Gabor: It means that my capability of paying attention and all the information that I have learned so far, all the information that I have made a template of in life, which is important – how to build a bridge, how to play tennis, how to do this, how to do that - all the education I’ve had created this bunch of information, put them together in a template, or in a format, or in a thought stream. The problem is that if the mind is hijacked, it’s just going to go like a loose cannon, “brrrrrr… bang, bang… oh, how about this, how about that…” So all of that wonderful information is just about useless if the mind runs like an idiot in lunatic asylum.
However, if it is placed on its foundation, where it’s supposed to be, and it is also nurtured naturally, the way it should be – now the mind is at home. First it rebels, because it’s used to operating by itself, “no, no, no” (making hand gestures of fighting). First it rebels, but then, in time, it settles into this new foundation. And now, the proper use of mind is that “I can think of whatever I want to think of.” It’s like walking into a library, calm, and I can pick up any book. Before that, I walked into that same library, and the books were attacking.
Iain: Yes. And the mind becomes your servant rather than your master somehow.
Gabor: Yeah. We can call it that way. And the mind is happy doing that, because it wasn’t quite happy being hijacked, except it got used to it.
Iain: I just want to mention something… I have these notes that came from Nurit, your wife’s book – your final and actual realizations appear on their own, rather as subtle and uneventful happenings beyond the senses and are very difficult to describe. So it was interesting when you say, “The final and actual realizations appear on their own.”
Gabor: Now, of course, we are into an area, where we don’t have the words, and so, we are attempting to use words. How I handle it is that I usually use a metaphor and then we drop it, and then I use an explanation and then we drop it. But, initially, for everyone it’s instant, because we are going beyond time. We cannot accumulate things and go in time and hope to be eventually beyond time. So it is instant. If we want to call it final, we can. Nothing is really final. It’s instant. So, when the mind gets incorporated, when it gets used to operating in this new environment…
Iain: Re-trained in a way…
Gabor: Re-trained, yeah. When the mind gets retrained, it starts with the original instant realizations. The mind starts to get retrained and there are little final, little refined realizations in between. The initial excitement, the initial honeymoon of “Oh, my God! Look at that!” kind of starts to be over. So, refinements start happening. The practical end of it starts to happen, “Oh, ok, I can incorporate that too in this peace. Oh, that too I can incorporate in that peace, and that too I can incorporate into that peace.”
So those are the final touches that are not describable until… there is nothing final… but it keeps on happening and there is a total relaxation into this possibility, into this context, knowing that the mind works just fine. Nothing that I have ever learned is lost. I don’t have any ability that I have lost. Except now, when I am walking, when I am doing anything, the mind is not talking to me. There is no conflict within me.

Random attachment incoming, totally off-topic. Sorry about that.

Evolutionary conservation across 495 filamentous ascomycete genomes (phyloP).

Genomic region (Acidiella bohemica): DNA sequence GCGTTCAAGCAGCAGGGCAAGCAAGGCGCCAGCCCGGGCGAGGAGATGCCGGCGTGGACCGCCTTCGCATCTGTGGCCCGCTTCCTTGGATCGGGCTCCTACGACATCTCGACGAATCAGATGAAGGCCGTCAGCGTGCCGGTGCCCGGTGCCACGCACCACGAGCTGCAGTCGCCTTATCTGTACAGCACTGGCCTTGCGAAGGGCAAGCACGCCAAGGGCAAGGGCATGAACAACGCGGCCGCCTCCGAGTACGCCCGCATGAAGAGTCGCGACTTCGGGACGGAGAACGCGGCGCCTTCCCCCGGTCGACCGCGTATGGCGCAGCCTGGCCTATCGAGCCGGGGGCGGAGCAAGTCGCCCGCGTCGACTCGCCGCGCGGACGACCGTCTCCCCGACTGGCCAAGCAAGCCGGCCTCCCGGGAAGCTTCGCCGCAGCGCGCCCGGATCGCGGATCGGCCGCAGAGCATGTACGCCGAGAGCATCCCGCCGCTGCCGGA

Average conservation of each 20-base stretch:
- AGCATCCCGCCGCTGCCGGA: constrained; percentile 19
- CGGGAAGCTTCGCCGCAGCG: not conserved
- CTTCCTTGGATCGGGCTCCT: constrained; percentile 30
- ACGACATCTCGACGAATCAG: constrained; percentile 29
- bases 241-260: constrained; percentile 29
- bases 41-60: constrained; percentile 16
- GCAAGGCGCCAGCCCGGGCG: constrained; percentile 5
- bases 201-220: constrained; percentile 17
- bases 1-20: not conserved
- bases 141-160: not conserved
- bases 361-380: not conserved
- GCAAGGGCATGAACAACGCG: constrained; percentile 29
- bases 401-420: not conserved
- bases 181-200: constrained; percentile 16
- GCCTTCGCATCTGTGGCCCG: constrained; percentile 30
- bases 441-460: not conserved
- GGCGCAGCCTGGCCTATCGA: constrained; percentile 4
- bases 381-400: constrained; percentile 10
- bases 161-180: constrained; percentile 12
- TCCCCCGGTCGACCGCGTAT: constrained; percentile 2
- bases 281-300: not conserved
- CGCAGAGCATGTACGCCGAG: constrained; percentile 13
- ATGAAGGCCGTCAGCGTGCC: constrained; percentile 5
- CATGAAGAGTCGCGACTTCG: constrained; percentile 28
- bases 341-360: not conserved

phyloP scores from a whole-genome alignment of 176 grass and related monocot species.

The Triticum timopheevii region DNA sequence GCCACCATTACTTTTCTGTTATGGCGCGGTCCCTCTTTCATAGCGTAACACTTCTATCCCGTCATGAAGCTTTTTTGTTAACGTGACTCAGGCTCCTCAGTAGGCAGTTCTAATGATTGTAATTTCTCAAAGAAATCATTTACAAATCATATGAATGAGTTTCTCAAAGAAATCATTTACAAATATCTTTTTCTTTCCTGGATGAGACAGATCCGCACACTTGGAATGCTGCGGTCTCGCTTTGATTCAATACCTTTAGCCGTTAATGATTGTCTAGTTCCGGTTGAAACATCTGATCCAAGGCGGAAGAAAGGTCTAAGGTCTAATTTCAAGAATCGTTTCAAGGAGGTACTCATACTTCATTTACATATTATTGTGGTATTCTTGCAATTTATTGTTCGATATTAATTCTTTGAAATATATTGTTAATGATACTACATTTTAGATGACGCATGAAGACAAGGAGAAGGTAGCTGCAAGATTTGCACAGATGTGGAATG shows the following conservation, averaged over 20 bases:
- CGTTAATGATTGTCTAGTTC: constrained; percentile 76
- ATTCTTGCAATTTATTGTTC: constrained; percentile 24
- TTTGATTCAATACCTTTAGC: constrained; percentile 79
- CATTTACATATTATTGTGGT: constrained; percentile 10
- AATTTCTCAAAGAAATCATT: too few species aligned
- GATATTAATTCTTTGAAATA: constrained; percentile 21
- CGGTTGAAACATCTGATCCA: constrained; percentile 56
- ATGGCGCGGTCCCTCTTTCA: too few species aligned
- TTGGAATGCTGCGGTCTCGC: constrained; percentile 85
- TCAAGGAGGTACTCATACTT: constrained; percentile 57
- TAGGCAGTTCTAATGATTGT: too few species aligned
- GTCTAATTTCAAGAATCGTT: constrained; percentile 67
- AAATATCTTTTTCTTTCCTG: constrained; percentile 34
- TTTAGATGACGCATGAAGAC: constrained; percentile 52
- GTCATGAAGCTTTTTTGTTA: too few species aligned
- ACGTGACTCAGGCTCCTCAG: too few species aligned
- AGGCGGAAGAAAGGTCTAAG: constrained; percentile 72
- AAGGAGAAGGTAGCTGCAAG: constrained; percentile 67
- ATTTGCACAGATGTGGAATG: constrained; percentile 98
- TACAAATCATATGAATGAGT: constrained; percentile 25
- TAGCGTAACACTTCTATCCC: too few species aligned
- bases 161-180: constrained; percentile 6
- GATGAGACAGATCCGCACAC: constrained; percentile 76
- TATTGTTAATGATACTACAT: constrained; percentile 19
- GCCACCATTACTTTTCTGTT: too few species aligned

Iain: That’s a wonderful thing you said, “There is no conflict in you.”
Iain: And so many of us…
Iain: The human world – we have the outer conflict and then there is the inner conflict, which, of course, contributes to the outer conflict.
Gabor: That’s the reason the world is the way it is. I call it “The open air lunatic asylum.”
Iain: Anyway. We’ve got about 10 minutes left and I want to use that time as effective as we can to find out more about your work and how you do seminars and private sessions. You free people from thought addiction, as it’s said in your notes. You protect someone from their mind, or you help them protect themselves from their mind and to know how to do that, and you help people go from a habitual thinking state to a non-thinking state, and they speak and act from a “Being” state instead.
I know you covered a little bit of it. So just talk more about - on a practical level - how that can manifest in people, where they go from this habitual thinking to a non-thinking state.
Gabor: The first thing I do… and when I say, “I do” it is a figure of speech …the first prerequisite to awakening is that a person understands that the way they have used their mind before, in an accumulative state, in accumulating information, in accumulating something to get somewhere – the way we’ve used the mind so far - is perfectly correct to use the mind that way to, say build a bridge or something like that.
Once they understand that a totally different approach has to be accepted and necessary even to try, to actually go through this - what I call “The eye of the needle”… so once a person has sufficient understanding that - “Ok. I know I don’t know how this works, but I will not be able to understand it, and if I understand it, I will misunderstand it. All the truths that I have known to be true are maybe half truths, or maybe 100% truths, but I cannot base my listening entirely upon those assumptions that I have assumed in the past.”